A patient-based medaka alg2 mutant as a model for hypo-N-glycosylation

Gücüm, S., Sakson, R., Hoffmann, M., Grote, V., Becker, C., Pakari, K., Beedgen, L., Thiel, C., Rapp, E., Ruppert, T., Thumberger, T., Wittbrodt, J. (2021)

Published: June 09, 2021    doi: https://doi.org/10.1242/dev.199385

Abstract

Defects in the evolutionarily conserved protein-glycosylation machinery during embryonic development are often fatal. Consequently, congenital disorders of glycosylation (CDG) in human are rare. We modelled a putative hypomorphic mutation described in an alpha-1,3/1,6-mannosyltransferase (ALG2) index patient (ALG2-CDG) to address the developmental consequences in the teleost medaka (Oryzias latipes). We observed specific, multisystemic, late-onset phenotypes, closely resembling the patient’s syndrome, prominently in the facial skeleton and in neuronal tissue. Molecularly, we detected reduced levels of N-glycans in medaka and in the patient’s fibroblasts. This hypo-N-glycosylation prominently affected protein abundance. Proteins of the basic glycosylation and glycoprotein-processing machinery were over-represented in a compensatory response, highlighting the regulatory topology of the network. Proteins of the retinal phototransduction machinery, conversely, were massively under-represented in the alg2 model. These deficiencies relate to a specific failure to maintain rod photoreceptors, resulting in retinitis pigmentosa characterized by the progressive loss of these photoreceptors. Our work has explored only the tip of the iceberg of N-glycosylation-sensitive proteins, the function of which specifically impacts on cells, tissues and organs. Taking advantage of the well-described human mutation has allowed the complex interplay of N-glycosylated proteins and their contribution to development and disease to be addressed.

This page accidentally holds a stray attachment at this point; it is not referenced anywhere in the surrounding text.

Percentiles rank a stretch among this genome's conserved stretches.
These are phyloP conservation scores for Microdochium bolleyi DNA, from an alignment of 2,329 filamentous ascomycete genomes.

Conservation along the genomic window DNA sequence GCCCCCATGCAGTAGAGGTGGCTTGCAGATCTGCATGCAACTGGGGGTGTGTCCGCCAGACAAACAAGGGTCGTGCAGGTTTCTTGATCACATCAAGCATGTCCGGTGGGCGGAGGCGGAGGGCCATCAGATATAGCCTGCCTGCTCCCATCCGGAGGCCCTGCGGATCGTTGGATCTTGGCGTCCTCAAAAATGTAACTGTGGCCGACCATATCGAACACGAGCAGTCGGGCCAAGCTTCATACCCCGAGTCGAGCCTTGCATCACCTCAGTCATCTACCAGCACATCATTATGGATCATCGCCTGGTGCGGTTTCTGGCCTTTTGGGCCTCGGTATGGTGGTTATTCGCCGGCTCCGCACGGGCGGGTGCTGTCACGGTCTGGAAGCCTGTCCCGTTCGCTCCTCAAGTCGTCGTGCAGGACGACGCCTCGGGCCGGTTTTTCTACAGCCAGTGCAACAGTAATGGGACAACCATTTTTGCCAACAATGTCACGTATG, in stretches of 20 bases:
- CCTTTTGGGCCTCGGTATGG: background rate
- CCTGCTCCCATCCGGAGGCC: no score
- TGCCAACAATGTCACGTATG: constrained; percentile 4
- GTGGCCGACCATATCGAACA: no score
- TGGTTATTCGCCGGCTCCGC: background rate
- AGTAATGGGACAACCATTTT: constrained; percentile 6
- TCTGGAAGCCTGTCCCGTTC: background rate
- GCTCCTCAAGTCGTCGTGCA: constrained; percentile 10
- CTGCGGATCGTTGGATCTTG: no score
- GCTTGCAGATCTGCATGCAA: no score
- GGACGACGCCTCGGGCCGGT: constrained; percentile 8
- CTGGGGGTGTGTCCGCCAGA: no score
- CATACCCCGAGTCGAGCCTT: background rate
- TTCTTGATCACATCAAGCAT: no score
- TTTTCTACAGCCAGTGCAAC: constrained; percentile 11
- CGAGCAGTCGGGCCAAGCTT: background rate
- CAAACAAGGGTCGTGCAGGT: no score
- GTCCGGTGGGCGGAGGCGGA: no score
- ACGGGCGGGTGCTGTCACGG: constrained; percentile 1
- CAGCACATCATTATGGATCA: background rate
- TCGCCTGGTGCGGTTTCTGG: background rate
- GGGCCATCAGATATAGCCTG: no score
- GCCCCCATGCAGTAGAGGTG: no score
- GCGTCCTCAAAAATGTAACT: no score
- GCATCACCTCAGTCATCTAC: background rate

The C-mannosylome of human induced pluripotent stem cells implies a role for ADAMTS16 C-mannosylation in eye development

Karsten Cirksena, Hermann J.Hütte, Aleksandra Shcherbakova, Thomas Thumberger, Roman Sakson, Stefan Weiss, Lars Riff Jensen, Alina Friedrich, Daniel Todt, Andreas W.Kuss, Thomas Ruppert, Joachim Wittbrodt, Hans Bakker and Falk F.R.Buettner

Published: May 08, 2021    doi: https://doi.org/10.1242/dev.199385

Molecular & Cellular Proteomics

Abstract

C-mannosylation is a modification of tryptophan residues with a single mannose, and can affect protein folding, secretion and/or function. To date, only a few proteins have been demonstrated to be C-mannosylated, and studies that globally assess protein C-mannosylation are scarce. To interrogate the C-mannosylome of human induced pluripotent stem cells (hiPSCs), we compared the secretomes of CRISPR-Cas9 mutants lacking either the C-mannosyltransferase DPY19L1 or DPY19L3 to wild-type hiPSCs using mass spectrometry-based quantitative proteomics. The secretion of numerous proteins was reduced in these mutants, including that of ADAMTS16, an extracellular protease that was previously reported to be essential for optic fissure fusion in zebrafish eye development. To test the functional relevance of this observation, we targeted dpy19l1 or dpy19l3 in embryos of the Japanese rice fish medaka (Oryzias latipes) by CRISPR-Cas9. We observed that targeting of dpy19l3 partially caused defects in optic fissure fusion, called coloboma. We further showed in a cellular model that DPY19L1 and DPY19L3 mediate C-mannosylation of a recombinantly expressed thrombospondin type 1 repeat of ADAMTS16 and thereby support its secretion. Taken together, our findings imply that DPY19L3-mediated C-mannosylation is involved in eye development by assisting secretion of the extracellular protease ADAMTS16.